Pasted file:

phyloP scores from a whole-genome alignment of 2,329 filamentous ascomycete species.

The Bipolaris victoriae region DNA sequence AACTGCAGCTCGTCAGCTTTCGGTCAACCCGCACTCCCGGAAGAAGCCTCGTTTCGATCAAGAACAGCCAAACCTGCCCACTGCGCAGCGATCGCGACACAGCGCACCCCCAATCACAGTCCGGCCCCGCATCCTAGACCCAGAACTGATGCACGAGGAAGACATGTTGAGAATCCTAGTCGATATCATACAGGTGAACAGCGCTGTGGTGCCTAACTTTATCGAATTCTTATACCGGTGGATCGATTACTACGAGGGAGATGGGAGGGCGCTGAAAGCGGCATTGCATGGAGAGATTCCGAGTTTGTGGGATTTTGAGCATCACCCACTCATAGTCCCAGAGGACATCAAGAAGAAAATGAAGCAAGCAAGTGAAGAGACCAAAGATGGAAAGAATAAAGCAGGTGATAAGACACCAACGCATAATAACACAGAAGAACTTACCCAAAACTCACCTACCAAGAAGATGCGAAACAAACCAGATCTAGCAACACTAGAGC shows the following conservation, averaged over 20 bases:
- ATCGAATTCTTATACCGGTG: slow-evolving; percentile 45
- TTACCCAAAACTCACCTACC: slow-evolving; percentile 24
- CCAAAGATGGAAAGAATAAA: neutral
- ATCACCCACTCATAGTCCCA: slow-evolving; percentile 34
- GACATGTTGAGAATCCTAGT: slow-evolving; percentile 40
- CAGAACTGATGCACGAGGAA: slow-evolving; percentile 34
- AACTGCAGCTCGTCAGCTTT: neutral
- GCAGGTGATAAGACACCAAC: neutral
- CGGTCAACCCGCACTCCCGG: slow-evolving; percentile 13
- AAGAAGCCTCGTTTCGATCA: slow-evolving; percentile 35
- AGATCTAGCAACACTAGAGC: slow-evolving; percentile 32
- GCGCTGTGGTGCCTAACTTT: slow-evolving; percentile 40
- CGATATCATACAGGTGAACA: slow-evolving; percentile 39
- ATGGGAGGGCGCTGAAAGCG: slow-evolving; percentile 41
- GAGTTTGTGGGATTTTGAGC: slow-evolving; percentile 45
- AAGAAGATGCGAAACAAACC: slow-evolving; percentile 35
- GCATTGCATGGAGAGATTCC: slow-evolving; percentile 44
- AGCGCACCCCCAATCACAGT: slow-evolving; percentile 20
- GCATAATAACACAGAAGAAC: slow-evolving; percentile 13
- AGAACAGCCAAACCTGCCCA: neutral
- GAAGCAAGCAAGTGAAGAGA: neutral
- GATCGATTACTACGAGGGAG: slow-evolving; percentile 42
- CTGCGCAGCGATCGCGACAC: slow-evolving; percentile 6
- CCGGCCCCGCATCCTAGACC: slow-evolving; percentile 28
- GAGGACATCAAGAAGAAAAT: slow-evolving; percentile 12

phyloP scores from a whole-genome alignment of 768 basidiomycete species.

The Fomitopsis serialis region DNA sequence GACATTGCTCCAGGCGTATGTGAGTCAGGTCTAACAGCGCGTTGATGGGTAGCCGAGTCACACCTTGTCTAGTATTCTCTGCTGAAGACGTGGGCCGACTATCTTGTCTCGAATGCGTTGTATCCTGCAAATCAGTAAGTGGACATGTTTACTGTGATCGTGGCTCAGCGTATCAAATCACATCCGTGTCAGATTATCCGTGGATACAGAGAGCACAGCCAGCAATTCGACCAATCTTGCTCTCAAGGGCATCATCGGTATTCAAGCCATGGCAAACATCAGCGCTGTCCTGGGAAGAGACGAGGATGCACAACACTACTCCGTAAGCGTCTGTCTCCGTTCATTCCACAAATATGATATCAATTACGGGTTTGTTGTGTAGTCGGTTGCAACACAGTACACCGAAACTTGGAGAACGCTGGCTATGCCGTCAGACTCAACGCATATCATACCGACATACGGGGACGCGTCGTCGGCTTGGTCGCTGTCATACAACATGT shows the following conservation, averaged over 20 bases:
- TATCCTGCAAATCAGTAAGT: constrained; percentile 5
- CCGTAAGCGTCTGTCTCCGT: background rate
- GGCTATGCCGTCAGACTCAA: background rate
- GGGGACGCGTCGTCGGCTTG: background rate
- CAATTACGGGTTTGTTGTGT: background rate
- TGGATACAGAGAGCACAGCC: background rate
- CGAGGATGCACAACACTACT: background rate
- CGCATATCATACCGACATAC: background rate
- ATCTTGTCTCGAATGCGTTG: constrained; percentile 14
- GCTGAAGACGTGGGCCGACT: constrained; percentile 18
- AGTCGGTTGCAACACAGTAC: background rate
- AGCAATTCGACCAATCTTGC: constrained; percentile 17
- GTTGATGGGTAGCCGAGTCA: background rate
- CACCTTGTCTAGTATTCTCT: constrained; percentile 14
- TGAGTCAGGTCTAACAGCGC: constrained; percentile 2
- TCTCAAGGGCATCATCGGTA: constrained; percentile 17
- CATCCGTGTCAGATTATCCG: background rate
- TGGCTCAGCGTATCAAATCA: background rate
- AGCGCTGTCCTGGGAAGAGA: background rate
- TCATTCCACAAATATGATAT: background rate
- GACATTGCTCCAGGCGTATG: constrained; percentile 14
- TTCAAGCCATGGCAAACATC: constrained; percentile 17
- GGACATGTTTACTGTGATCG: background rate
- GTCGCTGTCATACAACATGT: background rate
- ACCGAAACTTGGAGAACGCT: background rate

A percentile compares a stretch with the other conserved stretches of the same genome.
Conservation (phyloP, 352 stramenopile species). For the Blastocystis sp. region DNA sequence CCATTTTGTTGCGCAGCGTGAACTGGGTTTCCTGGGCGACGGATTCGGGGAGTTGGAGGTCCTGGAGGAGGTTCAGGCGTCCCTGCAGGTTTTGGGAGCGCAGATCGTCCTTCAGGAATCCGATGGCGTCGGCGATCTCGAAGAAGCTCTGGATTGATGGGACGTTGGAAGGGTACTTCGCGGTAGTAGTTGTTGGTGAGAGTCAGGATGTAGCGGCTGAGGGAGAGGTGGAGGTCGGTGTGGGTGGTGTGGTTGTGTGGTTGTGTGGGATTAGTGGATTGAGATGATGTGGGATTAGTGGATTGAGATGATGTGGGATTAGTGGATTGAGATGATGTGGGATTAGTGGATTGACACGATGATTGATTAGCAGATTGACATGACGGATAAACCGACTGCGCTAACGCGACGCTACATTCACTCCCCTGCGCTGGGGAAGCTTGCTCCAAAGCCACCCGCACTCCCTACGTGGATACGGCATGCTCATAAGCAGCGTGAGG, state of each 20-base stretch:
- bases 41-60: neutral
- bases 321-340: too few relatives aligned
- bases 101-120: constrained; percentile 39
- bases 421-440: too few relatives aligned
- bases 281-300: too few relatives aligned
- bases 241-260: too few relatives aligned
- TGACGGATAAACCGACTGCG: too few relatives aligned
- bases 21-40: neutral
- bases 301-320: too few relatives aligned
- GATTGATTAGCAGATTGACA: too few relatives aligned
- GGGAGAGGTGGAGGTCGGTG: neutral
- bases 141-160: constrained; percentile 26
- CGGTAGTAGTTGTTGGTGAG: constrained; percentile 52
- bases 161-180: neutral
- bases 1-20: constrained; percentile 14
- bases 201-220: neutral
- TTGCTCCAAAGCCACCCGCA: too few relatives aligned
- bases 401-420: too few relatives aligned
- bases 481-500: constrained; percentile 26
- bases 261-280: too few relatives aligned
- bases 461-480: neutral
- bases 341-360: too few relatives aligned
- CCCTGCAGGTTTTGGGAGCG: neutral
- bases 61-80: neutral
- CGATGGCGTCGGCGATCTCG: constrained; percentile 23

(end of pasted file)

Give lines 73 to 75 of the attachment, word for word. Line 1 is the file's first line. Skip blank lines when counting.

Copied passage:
- TTGCTCCAAAGCCACCCGCA: too few relatives aligned
- bases 401-420: too few relatives aligned
- bases 481-500: constrained; percentile 26